By DENNIS SEID / NEMS Daily Journal
Christmas was yesterday and the new year is less than a week away.
So in the spirit of the season, I’ll offer this little saying: “Gung hay fat choy!”
In the Cantonese dialect of Chinese, the rough English translation is “may prosperity be with you.”
And for you Mandarin speakers, it’s “Xin nian kuai le!”
Now go boil some cabbage, cook some beans, throw salt over the shoulder and all the other things you need to do to ensure a good 2011.
We could all use one, that’s for sure.
I’m often asked what I think will happen with the economy. Quite frankly, I have no idea. Your guess is as good as mine.
And the old adage rings true: If you ask 100 economists what they think, you’ll get 100 opinions.
Folks like the geniuses at the Fed keep their nose to the grindstone, hoping their moves keep the economy on track.
Washington thinks it has the answers, too. But since they can’t agree on much of anything, the rest of us hope they don’t screw up any worse than they have.
The Great Recession certainly has loosened its death grip on the economy, but that doesn’t mean our problems are over.
Look at the unemployment rate across the country – still near 10 percent. In Northeast Mississippi, it’s even higher, at more than 11 percent.
The stock market may be looking good, but the employment picture is still too murky.
Certainly, other signs are starting to point in the right direction. Retailers are enjoying a good holiday selling season. We’ve seen glimmers of hope with several companies expanding and Toyota and some suppliers starting to hire. We’ve read and seen reports that business leaders feel better about the coming months.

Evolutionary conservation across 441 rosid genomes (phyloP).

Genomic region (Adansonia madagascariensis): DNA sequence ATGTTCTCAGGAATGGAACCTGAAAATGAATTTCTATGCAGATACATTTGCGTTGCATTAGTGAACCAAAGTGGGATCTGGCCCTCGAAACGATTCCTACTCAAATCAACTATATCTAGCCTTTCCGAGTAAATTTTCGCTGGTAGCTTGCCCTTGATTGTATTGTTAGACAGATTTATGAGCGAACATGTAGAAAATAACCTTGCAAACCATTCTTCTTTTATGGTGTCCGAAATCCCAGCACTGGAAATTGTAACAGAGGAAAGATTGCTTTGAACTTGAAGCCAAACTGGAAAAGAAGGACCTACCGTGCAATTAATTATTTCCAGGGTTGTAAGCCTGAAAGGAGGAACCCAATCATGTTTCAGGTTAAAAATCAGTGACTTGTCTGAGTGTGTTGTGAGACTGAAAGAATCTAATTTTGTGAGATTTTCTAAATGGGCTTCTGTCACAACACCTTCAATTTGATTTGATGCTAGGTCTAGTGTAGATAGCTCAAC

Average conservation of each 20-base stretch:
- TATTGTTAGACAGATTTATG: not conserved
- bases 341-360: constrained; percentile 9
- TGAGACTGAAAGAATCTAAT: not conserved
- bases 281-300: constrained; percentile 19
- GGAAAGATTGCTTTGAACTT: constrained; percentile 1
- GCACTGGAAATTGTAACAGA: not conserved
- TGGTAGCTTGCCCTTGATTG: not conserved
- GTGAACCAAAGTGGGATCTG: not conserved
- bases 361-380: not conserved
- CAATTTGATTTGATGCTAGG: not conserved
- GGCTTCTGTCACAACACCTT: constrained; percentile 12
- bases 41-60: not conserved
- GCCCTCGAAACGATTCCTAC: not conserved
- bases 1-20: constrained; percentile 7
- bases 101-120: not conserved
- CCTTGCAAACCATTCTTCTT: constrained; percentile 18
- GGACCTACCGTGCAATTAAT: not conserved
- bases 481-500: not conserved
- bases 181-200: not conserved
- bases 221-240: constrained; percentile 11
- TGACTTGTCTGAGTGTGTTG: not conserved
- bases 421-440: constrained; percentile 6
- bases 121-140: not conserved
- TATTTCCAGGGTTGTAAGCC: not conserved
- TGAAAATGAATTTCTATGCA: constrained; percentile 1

But there’s still a nagging feeling of doubt and uncertainty about what exactly is in store for the economy.
It goes back to jobs. There are still too many unemployed and underemployed. And wages are still stagnant even as some prices continue to rise. And let’s not get into deficits, both here and abroad.
Most kids, including my son, don’t have to worry about all that right now. We parents can do the worrying for them for the time being.
Yesterday, kids around the world woke up early, ripped opened boxes and packages with abandon and delighted in what was under and around the tree. And those of us who were fortunate enough also celebrated with them.
For a brief moment, all the cares and worries were forgotten, lost in the revelry that was Christmas Day.
Here’s hoping you and yours had a wonderful day as well.
As we move to the end of 2010 and head into a new year, here’s to a truly prosperous and happy new year.
But how good will it be? As good as it can be, we hope.
And as Abraham Lincoln said, “With high hope for the future, no prediction is ventured.”
No translation needed.
Contact Dennis Seid at (662) 678-1578 or email@example.com.